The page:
Thursday, June 7, 2018

Excerpt from Deluge, A Disaster Novel





Greg Evarts and Patricia Baldwin are back and this time they only need to save the state of California. Here's an excerpt from the first chapter of Deluge.

Baldwin said into the phone, “Mr. Gleason, I understand. I’ll be in Sacramento first thing Tuesday morning.” After a pause, she added, “Of course, sir. Thank you.”
She tapped to end the call, turned off her phone, confirmed that it had gone dark, and then exclaimed, “Shit!”
“The lieutenant governor?” Evarts asked.
She lifted her eyeglasses slightly and let them fall back on her nose. “Yes, damn it. They’re in a panic over this damn rain. Rain, for Pete’s sake.”
“I take it they want you up there Tuesday?”
“I wish,” Baldwin answered. “The commission meets at 8:00 AM on Tuesday, meaning I leave noonish Monday, and they want me to bring a week’s worth of clothes. Damn it, I have classes, committee meetings, office hours, and a speech in Los Angeles on Thursday night.” She threw her phone onto the couch. “I wish I had never accepted the governor’s appointment.”
The governor of California had appointed Baldwin to the Seismic Safety Commission, and she had been on the advisory council for less than a year.
“I thought that commission dealt with earthquakes, tsunamis, and volcanoes.”
“Some idiot evidently believes a few days of rain can trigger one of those. I don’t need some volunteer work to destroy my career. This is stupid.”
“It may hamper your career, but it won’t ruin it. It’s Saturday. This storm will probably pass before you sit down for your meeting. You’ll be back in time to make your speech.”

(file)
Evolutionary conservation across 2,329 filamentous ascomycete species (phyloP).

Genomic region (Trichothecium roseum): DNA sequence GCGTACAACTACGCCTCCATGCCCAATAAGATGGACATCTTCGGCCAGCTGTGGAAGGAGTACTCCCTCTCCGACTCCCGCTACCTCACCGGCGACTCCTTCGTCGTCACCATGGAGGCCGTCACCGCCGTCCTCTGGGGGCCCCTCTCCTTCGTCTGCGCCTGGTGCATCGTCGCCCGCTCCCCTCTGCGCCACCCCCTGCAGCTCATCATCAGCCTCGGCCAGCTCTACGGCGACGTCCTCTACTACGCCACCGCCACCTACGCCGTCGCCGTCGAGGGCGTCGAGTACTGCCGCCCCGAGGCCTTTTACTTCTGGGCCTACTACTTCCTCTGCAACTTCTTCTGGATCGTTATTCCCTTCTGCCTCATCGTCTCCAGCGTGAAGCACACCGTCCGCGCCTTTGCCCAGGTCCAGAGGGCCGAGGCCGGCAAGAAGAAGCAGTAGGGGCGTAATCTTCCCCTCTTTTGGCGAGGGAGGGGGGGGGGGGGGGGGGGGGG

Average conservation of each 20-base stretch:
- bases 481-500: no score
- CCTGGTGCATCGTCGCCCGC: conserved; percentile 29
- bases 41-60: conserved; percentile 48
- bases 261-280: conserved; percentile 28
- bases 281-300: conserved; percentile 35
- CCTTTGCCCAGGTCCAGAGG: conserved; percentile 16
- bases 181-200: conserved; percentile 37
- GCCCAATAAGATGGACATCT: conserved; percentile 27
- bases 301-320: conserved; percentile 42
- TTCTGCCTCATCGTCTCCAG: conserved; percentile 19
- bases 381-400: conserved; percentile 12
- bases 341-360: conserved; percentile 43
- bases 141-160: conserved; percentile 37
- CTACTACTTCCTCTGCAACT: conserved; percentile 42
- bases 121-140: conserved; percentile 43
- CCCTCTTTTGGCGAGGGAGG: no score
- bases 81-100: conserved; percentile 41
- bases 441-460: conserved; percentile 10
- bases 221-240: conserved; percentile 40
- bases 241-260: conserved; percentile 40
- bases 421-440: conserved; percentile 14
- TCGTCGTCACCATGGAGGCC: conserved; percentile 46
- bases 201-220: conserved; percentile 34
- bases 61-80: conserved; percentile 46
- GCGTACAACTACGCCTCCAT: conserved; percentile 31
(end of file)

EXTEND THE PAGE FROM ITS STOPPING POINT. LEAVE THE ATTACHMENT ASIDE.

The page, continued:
Suddenly, she asked, “What are you eating?”
He held up the chop by the bone. “Last night’s leftovers. I need protein.” He ripped off a piece of meat with bared teeth like he was ravished, and she laughed at his antics.
“Don’t we make the couple,” she said. “You walk around chewing on a bone like a caveman, and I’ve been talking to the lieutenant governor in pajamas. I’m surprised they don’t deport us back to Oxnard with the riffraff.”
“We had fun there. Maybe I can buy back my old house.”
“No, I’m good. Just frustrated that this stupid commission can jump up and disrupt my life.”
“You’ll be back soon. You know bureaucrats, always making a big thing out of nothing.”
She walked over to a sofa table and picked up her coffee. She took a sip while staring out to sea.
“Perhaps not this time. I heard fear in Paul’s voice. They got seven inches of rain in the last week.”
“Seven inches? Our drizzles haven’t added up to squat.” He thought about the implications. “Did he say if any dams were in jeopardy?”
“Yes.” She didn’t turn away from the murky, cloud-enshrouded ocean. “All of them.”

Disaster, gangs and political inertia, but that isn’t the scary part.


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